Credit to Author: Murali Murthy| Date: Mon, 10 Feb 2020 21:56:32 +0000
Soft skills in the workplace are important at every level and everyone can benefit from working on them, from students to newcomers to well-placed professionals. When applying for a job or a promotion, your soft skills are as important as the hard skills i.e., the skill you need to achieve success on the job.
As a newcomer to Canada, you will eventually land a job but getting the position you want or progressing in your career may be an uphill task without the necessary soft skills. Despite having years of work experience at established organizations, in addition to a high level of education and quality references, many immigrants find it challenging to advance in their careers. According to a recent article in the Toronto Star, “Immigrants may have made progress reaching the first rung on their career ladder in Canada, but they are getting nowhere near the C-suites.” In the workplace, there is need for both the hard i.e., technical skills needed to perform and the soft skills to fit into and progress within the Canadian workplace culture.
These include skills like communication, the ability to work in a team, adaptability, self-awareness, time management, leadership skills and overall, doing things in a culturally appropriate way. In LinkedIn’s Global Talent Trends report, 92 per cent of talent acquisition professionals admit that soft skills are equally or more important to hire for than hard skills.
In my two decades of experience as a Career Coach, I have interacted with everyone from newcomers looking for their first job in Canada to those looking to transition to a job more appropriate to their skill set from that first ‘entry-level job’, to mid-level career professionals aiming to climb up the career ladder.
Having worked with everyone from management consultants, occupational therapists, software engineers, CPAs, aerospace engineers and more, I see a higher demand for soft skills in BHASE sectors (Business, Humanities, Health, Arts, Social Science and Education) over the STEM sectors (Science, Technology, Engineering and Mathematics). The Client Services Manager definitely needs more soft skills compared to the Lab Technician. But in the long run for career progression, it is wise to brush up on your people skills at every given opportunity.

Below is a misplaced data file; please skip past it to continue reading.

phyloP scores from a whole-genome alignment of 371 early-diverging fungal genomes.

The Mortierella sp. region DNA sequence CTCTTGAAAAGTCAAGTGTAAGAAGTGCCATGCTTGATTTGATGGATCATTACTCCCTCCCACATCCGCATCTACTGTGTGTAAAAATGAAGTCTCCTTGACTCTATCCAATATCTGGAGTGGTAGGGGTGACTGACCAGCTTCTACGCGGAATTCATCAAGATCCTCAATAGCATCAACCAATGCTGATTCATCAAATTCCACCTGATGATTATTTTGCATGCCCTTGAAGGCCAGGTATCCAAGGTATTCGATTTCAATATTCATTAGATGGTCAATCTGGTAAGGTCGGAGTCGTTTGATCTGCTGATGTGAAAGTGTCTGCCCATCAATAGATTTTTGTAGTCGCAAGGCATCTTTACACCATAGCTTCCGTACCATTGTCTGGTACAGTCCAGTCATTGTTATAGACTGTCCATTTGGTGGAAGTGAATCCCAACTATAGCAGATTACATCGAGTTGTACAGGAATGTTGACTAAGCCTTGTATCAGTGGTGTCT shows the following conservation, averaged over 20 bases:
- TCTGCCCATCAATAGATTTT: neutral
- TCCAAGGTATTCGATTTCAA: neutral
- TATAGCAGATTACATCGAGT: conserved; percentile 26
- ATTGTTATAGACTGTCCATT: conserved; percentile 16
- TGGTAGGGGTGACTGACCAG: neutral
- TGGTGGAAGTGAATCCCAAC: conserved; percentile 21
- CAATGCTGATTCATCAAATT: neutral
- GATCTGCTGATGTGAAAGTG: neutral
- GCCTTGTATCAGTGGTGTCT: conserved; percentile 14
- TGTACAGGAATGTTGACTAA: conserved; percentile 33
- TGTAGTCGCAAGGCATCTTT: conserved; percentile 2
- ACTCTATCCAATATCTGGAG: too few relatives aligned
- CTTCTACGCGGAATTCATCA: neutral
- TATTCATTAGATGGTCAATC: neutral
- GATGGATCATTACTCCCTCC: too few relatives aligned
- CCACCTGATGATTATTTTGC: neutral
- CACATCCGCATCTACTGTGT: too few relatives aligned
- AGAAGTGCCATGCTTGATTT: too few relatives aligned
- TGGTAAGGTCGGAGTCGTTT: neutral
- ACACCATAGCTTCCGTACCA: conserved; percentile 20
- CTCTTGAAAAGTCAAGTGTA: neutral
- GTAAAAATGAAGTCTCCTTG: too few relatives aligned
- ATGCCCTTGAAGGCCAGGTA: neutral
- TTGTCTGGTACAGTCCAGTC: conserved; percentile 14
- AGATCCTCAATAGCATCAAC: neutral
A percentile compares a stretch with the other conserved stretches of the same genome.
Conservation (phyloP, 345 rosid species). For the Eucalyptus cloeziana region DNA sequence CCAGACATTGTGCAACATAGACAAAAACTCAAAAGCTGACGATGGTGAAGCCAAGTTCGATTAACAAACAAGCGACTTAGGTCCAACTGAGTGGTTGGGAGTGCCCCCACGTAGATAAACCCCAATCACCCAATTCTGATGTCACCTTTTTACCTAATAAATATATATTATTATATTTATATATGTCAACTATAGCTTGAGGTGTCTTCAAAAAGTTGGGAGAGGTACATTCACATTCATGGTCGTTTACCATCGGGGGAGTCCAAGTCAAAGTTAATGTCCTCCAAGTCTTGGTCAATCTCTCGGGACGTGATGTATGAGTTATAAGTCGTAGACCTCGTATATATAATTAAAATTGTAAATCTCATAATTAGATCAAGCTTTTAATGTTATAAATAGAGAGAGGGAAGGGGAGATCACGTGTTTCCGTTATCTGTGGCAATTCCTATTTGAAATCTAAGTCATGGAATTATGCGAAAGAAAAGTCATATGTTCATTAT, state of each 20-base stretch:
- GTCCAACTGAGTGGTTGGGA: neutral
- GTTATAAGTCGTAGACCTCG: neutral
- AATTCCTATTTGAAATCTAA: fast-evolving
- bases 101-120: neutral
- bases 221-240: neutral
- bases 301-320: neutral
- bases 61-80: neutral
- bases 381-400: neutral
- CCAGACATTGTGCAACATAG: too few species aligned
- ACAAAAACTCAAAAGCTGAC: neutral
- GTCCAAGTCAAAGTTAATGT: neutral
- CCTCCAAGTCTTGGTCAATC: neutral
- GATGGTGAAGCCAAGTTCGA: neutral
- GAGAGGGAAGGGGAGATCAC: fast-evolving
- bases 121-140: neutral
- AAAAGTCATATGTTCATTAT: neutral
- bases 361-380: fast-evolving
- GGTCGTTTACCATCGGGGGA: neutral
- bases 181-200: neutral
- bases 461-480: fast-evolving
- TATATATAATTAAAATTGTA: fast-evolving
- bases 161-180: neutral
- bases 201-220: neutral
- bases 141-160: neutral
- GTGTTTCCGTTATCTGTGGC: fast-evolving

Six important soft skills you need to be effective in the workplace
1. Communication: It goes without saying that effective communication – both written and verbal skills – is paramount to any job. It involves articulating oneself well, being a good listener and using appropriate body language. Good communication enhances your chances of building relationships with co-workers.
2. Teamwork: A company’s success is the result of many people working toward a common goal. Employers look to team players to help build a friendly office culture, which helps retain employees and in turn, attracts top talent.
3. Flexibility: The speed of change in The speed of change in workplaces can be very rapid. Consequently, employers need workers who can adapt to industry shifts and changes. Adaptability is an extremely valuable asset to employers.
4. Problem solving: Companies rely on problem solvers to navigate unexpected challenges. Problem solving also includes EQ (Emotional Intelligence) – the ability to control and express one’s emotions, and to handle interpersonal relationships.
5. Creativity: Creative thinking means being resourceful and finding ways to solve problems with limited resources. Your ability to come up with unique solutions or alternatives can drive innovation and increase efficiency.
6. Leadership: Displaying leadership skills helps you gain visibility which can lead to more opportunities for new jobs, promotions or salary raises. One way to do this is to seek opportunities to take on more responsibility and serve teams as much as possible.